Telling the story
"One of the most important needs a comprehensible universe meets is the ability to project the future."
I came across this line in a book by Jeffrey Fager entitled, Land Tenure and the Biblical Jubilee. And suddenly, it all became clear. Sort of. At least some of it did.
Amidst discussions about the origins and meaning of biblical land reform, Fager gives us a refresher course on the necessity of stories. Humans need to make sense of the world, to set all of life's chaotic elements in order, to recall a usable past, and through that, build a vision of an irresistible tomorrow.
"Once a universe is understood, it is possible to know how to live in it because there is a continuity between the descriptive (what is) and the normative (what ought to be)." Bottom line, we cannot live without stories linking what we choose to do today with where we want to be tomorrow.
That is what we seek from our culture. That is what we demand from our religions.
But that is what is so scary about today's non-green behaviors. That is what is so scary about a story captured by the catchy refrain: "Drill, baby, drill". It is a story all about now; it is a story all about me. And it will blithely, crushingly, burden our children of tomorrow
Once upon a time, even as recently as 50 years ago, we had a vision of a future that outlived our meager lives. Time was measured in generations, and generations were measured in decades, not months; success was measured in how much we saved, not spent; our worth was measured by what we gave away, not what we earned; business-folk cared as much about the quality of their product as they did about their stock portfolio.
But with modernity came quarterly earnings reports, global markets, digital clocks. Time was measured in now; eternity is the time between the pressing of the enter button and the repainting of the screen.
Which is to say, we have fallen pray to the moment, the now. Society has failed to give us a vision that can shine past the shelf-life of the food in our refrigerator, much less excite the rest of our tomorrows.
Why not drill now, even though at best it is a quick fix which will leave all humanity in an even deeper hole, with increased environmental, energy and financial distress, but it also eases the tax burden of Alaskan citizens? Why worry now about running out of continental shelves and Alaskan wildlife refuges to dig in and destroy? That is, oh, ten years away. Why not just keep doing what we have always been doing?
Why worry about what happens when we continue to pursue centralized power from materials ripped and sucked and blasted out of the ground, materials that enrich the owners and stakeholders but continue to destabilize the atmosphere and our oceans, and through continued centralization put millions of individuals at risk from hurricanes and other natural disasters, technological glitches and those seeking mischief or destruction?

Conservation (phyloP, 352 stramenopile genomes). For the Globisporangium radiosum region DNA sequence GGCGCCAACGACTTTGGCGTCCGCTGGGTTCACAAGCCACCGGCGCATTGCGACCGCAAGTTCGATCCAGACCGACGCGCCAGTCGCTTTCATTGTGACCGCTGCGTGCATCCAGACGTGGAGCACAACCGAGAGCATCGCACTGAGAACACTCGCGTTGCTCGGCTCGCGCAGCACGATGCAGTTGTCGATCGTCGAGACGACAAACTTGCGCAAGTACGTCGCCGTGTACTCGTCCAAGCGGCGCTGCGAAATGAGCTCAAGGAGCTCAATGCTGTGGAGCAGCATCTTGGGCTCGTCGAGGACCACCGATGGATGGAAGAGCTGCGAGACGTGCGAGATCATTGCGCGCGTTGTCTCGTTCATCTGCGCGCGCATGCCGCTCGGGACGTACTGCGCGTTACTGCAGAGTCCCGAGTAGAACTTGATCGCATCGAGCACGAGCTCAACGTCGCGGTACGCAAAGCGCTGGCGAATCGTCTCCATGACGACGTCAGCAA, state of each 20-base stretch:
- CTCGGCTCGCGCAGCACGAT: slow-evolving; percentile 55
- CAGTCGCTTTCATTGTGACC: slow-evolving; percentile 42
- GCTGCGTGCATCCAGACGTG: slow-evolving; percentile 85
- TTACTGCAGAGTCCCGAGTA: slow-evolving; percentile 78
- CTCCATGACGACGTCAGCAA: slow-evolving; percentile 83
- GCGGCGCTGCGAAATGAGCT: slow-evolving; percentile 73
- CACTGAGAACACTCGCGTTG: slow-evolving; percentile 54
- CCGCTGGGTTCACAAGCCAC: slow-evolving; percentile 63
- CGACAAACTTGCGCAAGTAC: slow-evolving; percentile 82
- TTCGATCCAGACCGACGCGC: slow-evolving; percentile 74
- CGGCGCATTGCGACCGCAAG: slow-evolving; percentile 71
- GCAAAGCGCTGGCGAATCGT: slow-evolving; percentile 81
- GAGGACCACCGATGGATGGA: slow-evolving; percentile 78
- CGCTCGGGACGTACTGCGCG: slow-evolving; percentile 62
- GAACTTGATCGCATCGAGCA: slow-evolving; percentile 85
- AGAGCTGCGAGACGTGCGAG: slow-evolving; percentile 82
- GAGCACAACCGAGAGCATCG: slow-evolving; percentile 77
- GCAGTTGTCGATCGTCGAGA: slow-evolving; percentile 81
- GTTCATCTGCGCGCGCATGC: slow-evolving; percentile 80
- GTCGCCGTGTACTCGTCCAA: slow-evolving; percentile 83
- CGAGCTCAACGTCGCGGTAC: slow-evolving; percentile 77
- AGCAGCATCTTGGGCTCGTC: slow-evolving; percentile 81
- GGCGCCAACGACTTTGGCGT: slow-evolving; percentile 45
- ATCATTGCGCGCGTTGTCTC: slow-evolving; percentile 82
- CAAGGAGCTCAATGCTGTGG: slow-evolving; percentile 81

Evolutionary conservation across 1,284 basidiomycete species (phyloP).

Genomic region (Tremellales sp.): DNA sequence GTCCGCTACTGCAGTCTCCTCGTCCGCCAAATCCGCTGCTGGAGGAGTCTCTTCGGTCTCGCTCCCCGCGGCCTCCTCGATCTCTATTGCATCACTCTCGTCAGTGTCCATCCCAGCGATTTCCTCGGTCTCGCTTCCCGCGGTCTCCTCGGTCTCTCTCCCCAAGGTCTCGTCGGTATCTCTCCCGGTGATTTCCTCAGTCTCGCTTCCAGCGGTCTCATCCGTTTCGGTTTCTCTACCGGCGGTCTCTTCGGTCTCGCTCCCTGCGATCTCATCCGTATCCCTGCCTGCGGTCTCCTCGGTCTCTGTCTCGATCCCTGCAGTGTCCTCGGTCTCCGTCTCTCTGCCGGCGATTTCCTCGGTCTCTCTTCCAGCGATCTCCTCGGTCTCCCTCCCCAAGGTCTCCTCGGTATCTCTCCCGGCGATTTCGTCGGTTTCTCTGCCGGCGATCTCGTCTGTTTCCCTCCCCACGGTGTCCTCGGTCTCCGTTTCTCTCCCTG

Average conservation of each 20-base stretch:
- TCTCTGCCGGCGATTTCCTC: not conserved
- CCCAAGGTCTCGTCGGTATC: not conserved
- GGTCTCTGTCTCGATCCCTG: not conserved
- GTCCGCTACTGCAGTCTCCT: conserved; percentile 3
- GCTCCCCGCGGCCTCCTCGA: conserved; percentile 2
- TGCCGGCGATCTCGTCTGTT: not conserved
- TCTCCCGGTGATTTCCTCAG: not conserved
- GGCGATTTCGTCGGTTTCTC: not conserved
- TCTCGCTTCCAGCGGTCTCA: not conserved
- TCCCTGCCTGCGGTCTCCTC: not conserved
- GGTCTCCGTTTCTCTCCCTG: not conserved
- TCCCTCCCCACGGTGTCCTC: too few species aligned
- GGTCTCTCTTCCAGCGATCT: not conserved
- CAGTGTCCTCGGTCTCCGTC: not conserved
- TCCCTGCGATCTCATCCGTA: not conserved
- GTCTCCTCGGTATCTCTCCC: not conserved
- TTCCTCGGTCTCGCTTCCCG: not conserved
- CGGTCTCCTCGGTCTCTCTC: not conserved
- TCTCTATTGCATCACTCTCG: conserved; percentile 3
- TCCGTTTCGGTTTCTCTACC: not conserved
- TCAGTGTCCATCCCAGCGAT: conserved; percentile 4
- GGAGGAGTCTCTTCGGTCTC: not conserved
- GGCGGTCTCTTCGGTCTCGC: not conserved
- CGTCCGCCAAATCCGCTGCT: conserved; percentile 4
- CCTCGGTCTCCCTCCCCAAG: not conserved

Why worry about what about green house gas emissions that will continue to degrade our slender slip of breathable atmosphere so that whatever our children seek to do may be for naught anyway for the climate change dice will have been thrown? That is not now.
That is the failure of our current society; the failure to tell us a story about the future that includes the world the day after tomorrow. Especially when that day looks mighty bleak right now.
We used to be able to see further. We used to be able to care more. But the story of buying now and paying later has been so successful. The problem is, few people read far enough to see what happens "later."
The mortgage crisis gives us a glimpse. And with yet another venerable financial firm biting the dust, the sight is far from pretty. Perhaps now we can get people to turn the page and see what later will look in a selfish, "Drill, baby, drill" world. As none other than T. Boone Pickens is telling us: America possesses 3% of the world oil reserves yet uses 25% of the world's oil. You don't have to be a math genius to realize that all the drilling in Alaska and off the coasts will not give us the oil we crave.
It is time for environmentalists, and Jews who care, to speak another story, an irresistible story that we can offer to offset the "Drill here, drill now, no change" narrative. We can't win through lawsuits, or cost savings, or convenience alone. Compelling stories aren't always cheap, and they aren't always convenient. But they fill the soul, and they allow our children to look back, and bless us.
Let's work on crafting, and telling, that story.